Of course, that will ultimately mean that their financial freedom goal becomes ever more elusive.

3. Minimise risk

Everyone starts the year full of hope and excitement about the year ahead.

Alas, some of us won’t make it to see another full calendar year – which is not something anyone wants to think about.

However, you need to ensure you and your family are protected against the unknowns such as in this scenario.

Take the time to look at your various insurance needs, which will not only help pay your loans but also maintain your family’s lifestyle.

If you’re in business with others, check that your key insurances and buy/sell agreements are up to date as well as if your business is using the optimal structure.

Another risk minimisation strategy is to consider which name you use to hold assets.

This is especially important if you are exposed to unscrupulous and even unjustified litigation, which could wipe out all your hard work.

It’s also important to consider whether your property ownership structures maximise tax benefits, including land tax.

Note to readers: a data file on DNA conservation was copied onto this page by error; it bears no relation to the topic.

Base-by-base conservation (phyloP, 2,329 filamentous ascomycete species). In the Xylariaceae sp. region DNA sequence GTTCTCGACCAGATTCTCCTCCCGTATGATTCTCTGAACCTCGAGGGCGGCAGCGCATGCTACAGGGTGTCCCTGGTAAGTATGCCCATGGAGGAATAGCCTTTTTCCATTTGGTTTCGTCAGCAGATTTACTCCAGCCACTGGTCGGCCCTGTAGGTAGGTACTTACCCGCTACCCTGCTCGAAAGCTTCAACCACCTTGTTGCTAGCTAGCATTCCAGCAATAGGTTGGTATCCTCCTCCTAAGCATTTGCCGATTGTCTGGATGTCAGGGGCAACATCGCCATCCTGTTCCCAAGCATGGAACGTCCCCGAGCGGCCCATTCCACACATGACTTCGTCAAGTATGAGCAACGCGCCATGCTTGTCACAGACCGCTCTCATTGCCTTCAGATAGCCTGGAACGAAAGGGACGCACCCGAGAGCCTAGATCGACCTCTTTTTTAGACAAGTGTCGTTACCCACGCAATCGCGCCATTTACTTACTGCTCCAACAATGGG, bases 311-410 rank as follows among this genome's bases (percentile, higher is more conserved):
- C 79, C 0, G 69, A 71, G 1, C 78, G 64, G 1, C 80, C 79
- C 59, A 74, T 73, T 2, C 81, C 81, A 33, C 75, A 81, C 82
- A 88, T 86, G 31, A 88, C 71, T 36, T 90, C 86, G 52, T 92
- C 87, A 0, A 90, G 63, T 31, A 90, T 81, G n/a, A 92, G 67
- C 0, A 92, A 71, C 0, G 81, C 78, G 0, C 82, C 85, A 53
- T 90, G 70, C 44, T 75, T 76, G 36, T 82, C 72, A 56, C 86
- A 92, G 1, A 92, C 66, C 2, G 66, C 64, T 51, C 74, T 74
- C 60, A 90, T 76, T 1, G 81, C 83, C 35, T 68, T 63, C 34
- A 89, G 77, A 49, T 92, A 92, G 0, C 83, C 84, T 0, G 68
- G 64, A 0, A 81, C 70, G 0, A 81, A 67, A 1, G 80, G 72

Another way to reduce risk is to always only buy investment-grade assets, because adopting such a savvy strategy could help you achieve your financial goals up to 50 per cent faster!


4. Finance strategy

At the start of the year, you should also look at your borrowing capacity as well as current loan requirements.

By doing this, you can start to work with an expert to develop a finance strategy to help you achieve your goals.

This strategy can include assessing whether your loans are effectively set up, especially in relation to a redraw or offset facility.

These can produce vastly different tax outcomes, which is why it’s so critical to get the correct loan structure in place.

In Australia, the beginning of each year is summer, so we don’t like to think about the seasons that follow that.

However, you must be prepared for rainy days (metaphorically speaking) by creating a financial safety net that you can draw upon in times of unexpected job loss or illness.


5. Wills and risk

As I mentioned earlier, no one likes to think about the day they are no longer around.

It really is the elephant in the room, which is why most of us try and avoid considering how our wealth will be distributed after our death.

However, it seems pointless to have been working your whole life to have it all disappear as soon as you have passed on.